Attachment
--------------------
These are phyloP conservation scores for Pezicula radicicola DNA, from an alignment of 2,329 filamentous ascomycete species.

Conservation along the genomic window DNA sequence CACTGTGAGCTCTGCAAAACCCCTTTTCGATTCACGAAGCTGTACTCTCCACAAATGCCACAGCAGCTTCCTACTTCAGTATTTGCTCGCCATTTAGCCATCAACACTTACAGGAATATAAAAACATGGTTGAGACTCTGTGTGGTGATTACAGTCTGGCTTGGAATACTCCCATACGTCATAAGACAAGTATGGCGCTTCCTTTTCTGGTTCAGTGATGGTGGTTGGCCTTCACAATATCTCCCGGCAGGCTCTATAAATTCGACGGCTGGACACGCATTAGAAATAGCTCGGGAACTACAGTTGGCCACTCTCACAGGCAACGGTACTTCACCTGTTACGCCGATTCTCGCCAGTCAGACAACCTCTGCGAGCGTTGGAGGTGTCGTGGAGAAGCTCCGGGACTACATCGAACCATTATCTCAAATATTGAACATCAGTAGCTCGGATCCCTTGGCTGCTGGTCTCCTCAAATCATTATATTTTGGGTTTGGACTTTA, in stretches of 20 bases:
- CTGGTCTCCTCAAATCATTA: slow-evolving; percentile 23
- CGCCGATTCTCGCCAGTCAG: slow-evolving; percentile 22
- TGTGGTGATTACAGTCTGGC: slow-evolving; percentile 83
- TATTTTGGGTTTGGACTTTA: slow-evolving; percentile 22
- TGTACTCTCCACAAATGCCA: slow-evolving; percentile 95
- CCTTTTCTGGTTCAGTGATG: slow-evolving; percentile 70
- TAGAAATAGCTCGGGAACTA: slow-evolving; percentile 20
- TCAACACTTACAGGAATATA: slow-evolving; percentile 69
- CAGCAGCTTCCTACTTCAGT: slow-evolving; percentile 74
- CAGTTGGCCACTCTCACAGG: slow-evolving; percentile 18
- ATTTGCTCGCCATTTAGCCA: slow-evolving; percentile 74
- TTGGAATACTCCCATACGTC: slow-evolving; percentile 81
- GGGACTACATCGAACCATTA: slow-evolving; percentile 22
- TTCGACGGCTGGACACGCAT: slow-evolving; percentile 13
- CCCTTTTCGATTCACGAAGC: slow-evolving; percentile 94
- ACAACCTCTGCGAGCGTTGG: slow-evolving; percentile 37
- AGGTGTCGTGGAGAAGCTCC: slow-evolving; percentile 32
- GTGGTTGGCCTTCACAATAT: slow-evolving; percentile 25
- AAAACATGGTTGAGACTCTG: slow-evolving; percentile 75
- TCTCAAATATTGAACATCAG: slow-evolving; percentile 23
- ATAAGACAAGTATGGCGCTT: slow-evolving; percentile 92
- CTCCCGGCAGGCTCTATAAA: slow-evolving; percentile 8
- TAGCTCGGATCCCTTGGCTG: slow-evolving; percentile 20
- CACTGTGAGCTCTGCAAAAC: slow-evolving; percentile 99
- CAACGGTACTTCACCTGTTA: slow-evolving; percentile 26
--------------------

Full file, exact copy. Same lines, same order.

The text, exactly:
These are phyloP conservation scores for Pezicula radicicola DNA, from an alignment of 2,329 filamentous ascomycete species.

Conservation along the genomic window DNA sequence CACTGTGAGCTCTGCAAAACCCCTTTTCGATTCACGAAGCTGTACTCTCCACAAATGCCACAGCAGCTTCCTACTTCAGTATTTGCTCGCCATTTAGCCATCAACACTTACAGGAATATAAAAACATGGTTGAGACTCTGTGTGGTGATTACAGTCTGGCTTGGAATACTCCCATACGTCATAAGACAAGTATGGCGCTTCCTTTTCTGGTTCAGTGATGGTGGTTGGCCTTCACAATATCTCCCGGCAGGCTCTATAAATTCGACGGCTGGACACGCATTAGAAATAGCTCGGGAACTACAGTTGGCCACTCTCACAGGCAACGGTACTTCACCTGTTACGCCGATTCTCGCCAGTCAGACAACCTCTGCGAGCGTTGGAGGTGTCGTGGAGAAGCTCCGGGACTACATCGAACCATTATCTCAAATATTGAACATCAGTAGCTCGGATCCCTTGGCTGCTGGTCTCCTCAAATCATTATATTTTGGGTTTGGACTTTA, in stretches of 20 bases:
- CTGGTCTCCTCAAATCATTA: slow-evolving; percentile 23
- CGCCGATTCTCGCCAGTCAG: slow-evolving; percentile 22
- TGTGGTGATTACAGTCTGGC: slow-evolving; percentile 83
- TATTTTGGGTTTGGACTTTA: slow-evolving; percentile 22
- TGTACTCTCCACAAATGCCA: slow-evolving; percentile 95
- CCTTTTCTGGTTCAGTGATG: slow-evolving; percentile 70
- TAGAAATAGCTCGGGAACTA: slow-evolving; percentile 20
- TCAACACTTACAGGAATATA: slow-evolving; percentile 69
- CAGCAGCTTCCTACTTCAGT: slow-evolving; percentile 74
- CAGTTGGCCACTCTCACAGG: slow-evolving; percentile 18
- ATTTGCTCGCCATTTAGCCA: slow-evolving; percentile 74
- TTGGAATACTCCCATACGTC: slow-evolving; percentile 81
- GGGACTACATCGAACCATTA: slow-evolving; percentile 22
- TTCGACGGCTGGACACGCAT: slow-evolving; percentile 13
- CCCTTTTCGATTCACGAAGC: slow-evolving; percentile 94
- ACAACCTCTGCGAGCGTTGG: slow-evolving; percentile 37
- AGGTGTCGTGGAGAAGCTCC: slow-evolving; percentile 32
- GTGGTTGGCCTTCACAATAT: slow-evolving; percentile 25
- AAAACATGGTTGAGACTCTG: slow-evolving; percentile 75
- TCTCAAATATTGAACATCAG: slow-evolving; percentile 23
- ATAAGACAAGTATGGCGCTT: slow-evolving; percentile 92
- CTCCCGGCAGGCTCTATAAA: slow-evolving; percentile 8
- TAGCTCGGATCCCTTGGCTG: slow-evolving; percentile 20
- CACTGTGAGCTCTGCAAAAC: slow-evolving; percentile 99
- CAACGGTACTTCACCTGTTA: slow-evolving; percentile 26